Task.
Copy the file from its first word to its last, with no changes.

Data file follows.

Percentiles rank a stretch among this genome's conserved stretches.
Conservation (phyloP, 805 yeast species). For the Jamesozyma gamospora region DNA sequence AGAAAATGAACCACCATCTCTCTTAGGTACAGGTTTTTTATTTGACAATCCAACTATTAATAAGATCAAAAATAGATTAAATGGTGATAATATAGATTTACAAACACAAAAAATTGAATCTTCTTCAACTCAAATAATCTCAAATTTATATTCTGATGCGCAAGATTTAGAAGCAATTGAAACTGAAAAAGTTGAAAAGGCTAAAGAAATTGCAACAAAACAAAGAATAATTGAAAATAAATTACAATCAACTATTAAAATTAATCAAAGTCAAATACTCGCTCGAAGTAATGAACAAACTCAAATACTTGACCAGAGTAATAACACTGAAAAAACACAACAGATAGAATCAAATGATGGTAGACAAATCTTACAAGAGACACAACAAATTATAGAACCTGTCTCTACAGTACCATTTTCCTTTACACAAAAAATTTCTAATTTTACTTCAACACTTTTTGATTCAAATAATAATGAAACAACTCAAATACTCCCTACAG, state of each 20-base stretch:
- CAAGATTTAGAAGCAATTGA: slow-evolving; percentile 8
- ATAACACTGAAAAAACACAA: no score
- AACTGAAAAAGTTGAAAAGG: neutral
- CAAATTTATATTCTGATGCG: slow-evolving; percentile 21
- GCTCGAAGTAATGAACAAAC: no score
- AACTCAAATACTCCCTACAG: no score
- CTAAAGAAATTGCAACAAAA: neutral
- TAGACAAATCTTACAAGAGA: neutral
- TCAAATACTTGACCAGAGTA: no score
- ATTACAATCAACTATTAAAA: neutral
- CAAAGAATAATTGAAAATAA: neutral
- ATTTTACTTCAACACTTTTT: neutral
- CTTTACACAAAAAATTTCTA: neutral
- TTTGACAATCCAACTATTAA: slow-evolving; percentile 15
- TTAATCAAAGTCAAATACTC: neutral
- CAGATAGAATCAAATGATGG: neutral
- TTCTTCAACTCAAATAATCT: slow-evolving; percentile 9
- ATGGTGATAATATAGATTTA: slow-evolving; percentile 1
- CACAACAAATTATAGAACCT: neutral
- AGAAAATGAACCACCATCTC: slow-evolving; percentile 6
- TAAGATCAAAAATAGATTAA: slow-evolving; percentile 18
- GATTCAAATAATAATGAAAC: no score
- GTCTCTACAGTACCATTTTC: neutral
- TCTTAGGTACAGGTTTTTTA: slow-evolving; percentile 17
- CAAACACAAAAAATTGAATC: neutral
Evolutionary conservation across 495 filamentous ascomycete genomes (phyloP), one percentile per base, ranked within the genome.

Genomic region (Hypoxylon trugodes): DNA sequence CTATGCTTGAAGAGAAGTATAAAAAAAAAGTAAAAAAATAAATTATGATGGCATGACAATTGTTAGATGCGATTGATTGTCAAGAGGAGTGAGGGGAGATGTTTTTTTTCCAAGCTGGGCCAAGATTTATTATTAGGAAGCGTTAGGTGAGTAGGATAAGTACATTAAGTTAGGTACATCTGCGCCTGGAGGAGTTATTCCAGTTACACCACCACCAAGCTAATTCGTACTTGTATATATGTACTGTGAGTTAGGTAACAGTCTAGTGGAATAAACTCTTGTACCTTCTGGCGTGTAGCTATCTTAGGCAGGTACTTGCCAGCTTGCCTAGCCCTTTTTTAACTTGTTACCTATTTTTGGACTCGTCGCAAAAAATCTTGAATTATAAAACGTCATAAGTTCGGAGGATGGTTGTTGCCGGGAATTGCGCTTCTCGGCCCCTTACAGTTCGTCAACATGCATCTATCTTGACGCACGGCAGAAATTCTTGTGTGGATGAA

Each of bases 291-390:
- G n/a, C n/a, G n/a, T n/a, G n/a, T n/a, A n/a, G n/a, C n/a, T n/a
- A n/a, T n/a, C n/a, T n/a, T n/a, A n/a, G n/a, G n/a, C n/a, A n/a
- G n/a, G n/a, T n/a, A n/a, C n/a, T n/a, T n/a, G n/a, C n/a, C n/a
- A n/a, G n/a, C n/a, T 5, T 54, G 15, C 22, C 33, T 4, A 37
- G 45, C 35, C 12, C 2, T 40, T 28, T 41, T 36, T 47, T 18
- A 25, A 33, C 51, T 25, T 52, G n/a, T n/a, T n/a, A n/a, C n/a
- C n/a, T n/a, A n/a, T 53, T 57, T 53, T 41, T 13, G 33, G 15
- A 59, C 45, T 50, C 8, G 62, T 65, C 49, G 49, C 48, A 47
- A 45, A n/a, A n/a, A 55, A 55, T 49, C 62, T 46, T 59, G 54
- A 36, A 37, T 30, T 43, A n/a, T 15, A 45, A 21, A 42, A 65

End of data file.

Percentiles rank a stretch among this genome's conserved stretches.
Conservation (phyloP, 805 yeast species). For the Jamesozyma gamospora region DNA sequence AGAAAATGAACCACCATCTCTCTTAGGTACAGGTTTTTTATTTGACAATCCAACTATTAATAAGATCAAAAATAGATTAAATGGTGATAATATAGATTTACAAACACAAAAAATTGAATCTTCTTCAACTCAAATAATCTCAAATTTATATTCTGATGCGCAAGATTTAGAAGCAATTGAAACTGAAAAAGTTGAAAAGGCTAAAGAAATTGCAACAAAACAAAGAATAATTGAAAATAAATTACAATCAACTATTAAAATTAATCAAAGTCAAATACTCGCTCGAAGTAATGAACAAACTCAAATACTTGACCAGAGTAATAACACTGAAAAAACACAACAGATAGAATCAAATGATGGTAGACAAATCTTACAAGAGACACAACAAATTATAGAACCTGTCTCTACAGTACCATTTTCCTTTACACAAAAAATTTCTAATTTTACTTCAACACTTTTTGATTCAAATAATAATGAAACAACTCAAATACTCCCTACAG, state of each 20-base stretch:
- CAAGATTTAGAAGCAATTGA: slow-evolving; percentile 8
- ATAACACTGAAAAAACACAA: no score
- AACTGAAAAAGTTGAAAAGG: neutral
- CAAATTTATATTCTGATGCG: slow-evolving; percentile 21
- GCTCGAAGTAATGAACAAAC: no score
- AACTCAAATACTCCCTACAG: no score
- CTAAAGAAATTGCAACAAAA: neutral
- TAGACAAATCTTACAAGAGA: neutral
- TCAAATACTTGACCAGAGTA: no score
- ATTACAATCAACTATTAAAA: neutral
- CAAAGAATAATTGAAAATAA: neutral
- ATTTTACTTCAACACTTTTT: neutral
- CTTTACACAAAAAATTTCTA: neutral
- TTTGACAATCCAACTATTAA: slow-evolving; percentile 15
- TTAATCAAAGTCAAATACTC: neutral
- CAGATAGAATCAAATGATGG: neutral
- TTCTTCAACTCAAATAATCT: slow-evolving; percentile 9
- ATGGTGATAATATAGATTTA: slow-evolving; percentile 1
- CACAACAAATTATAGAACCT: neutral
- AGAAAATGAACCACCATCTC: slow-evolving; percentile 6
- TAAGATCAAAAATAGATTAA: slow-evolving; percentile 18
- GATTCAAATAATAATGAAAC: no score
- GTCTCTACAGTACCATTTTC: neutral
- TCTTAGGTACAGGTTTTTTA: slow-evolving; percentile 17
- CAAACACAAAAAATTGAATC: neutral
Evolutionary conservation across 495 filamentous ascomycete genomes (phyloP), one percentile per base, ranked within the genome.

Genomic region (Hypoxylon trugodes): DNA sequence CTATGCTTGAAGAGAAGTATAAAAAAAAAGTAAAAAAATAAATTATGATGGCATGACAATTGTTAGATGCGATTGATTGTCAAGAGGAGTGAGGGGAGATGTTTTTTTTCCAAGCTGGGCCAAGATTTATTATTAGGAAGCGTTAGGTGAGTAGGATAAGTACATTAAGTTAGGTACATCTGCGCCTGGAGGAGTTATTCCAGTTACACCACCACCAAGCTAATTCGTACTTGTATATATGTACTGTGAGTTAGGTAACAGTCTAGTGGAATAAACTCTTGTACCTTCTGGCGTGTAGCTATCTTAGGCAGGTACTTGCCAGCTTGCCTAGCCCTTTTTTAACTTGTTACCTATTTTTGGACTCGTCGCAAAAAATCTTGAATTATAAAACGTCATAAGTTCGGAGGATGGTTGTTGCCGGGAATTGCGCTTCTCGGCCCCTTACAGTTCGTCAACATGCATCTATCTTGACGCACGGCAGAAATTCTTGTGTGGATGAA

Each of bases 291-390:
- G n/a, C n/a, G n/a, T n/a, G n/a, T n/a, A n/a, G n/a, C n/a, T n/a
- A n/a, T n/a, C n/a, T n/a, T n/a, A n/a, G n/a, G n/a, C n/a, A n/a
- G n/a, G n/a, T n/a, A n/a, C n/a, T n/a, T n/a, G n/a, C n/a, C n/a
- A n/a, G n/a, C n/a, T 5, T 54, G 15, C 22, C 33, T 4, A 37
- G 45, C 35, C 12, C 2, T 40, T 28, T 41, T 36, T 47, T 18
- A 25, A 33, C 51, T 25, T 52, G n/a, T n/a, T n/a, A n/a, C n/a
- C n/a, T n/a, A n/a, T 53, T 57, T 53, T 41, T 13, G 33, G 15
- A 59, C 45, T 50, C 8, G 62, T 65, C 49, G 49, C 48, A 47
- A 45, A n/a, A n/a, A 55, A 55, T 49, C 62, T 46, T 59, G 54
- A 36, A 37, T 30, T 43, A n/a, T 15, A 45, A 21, A 42, A 65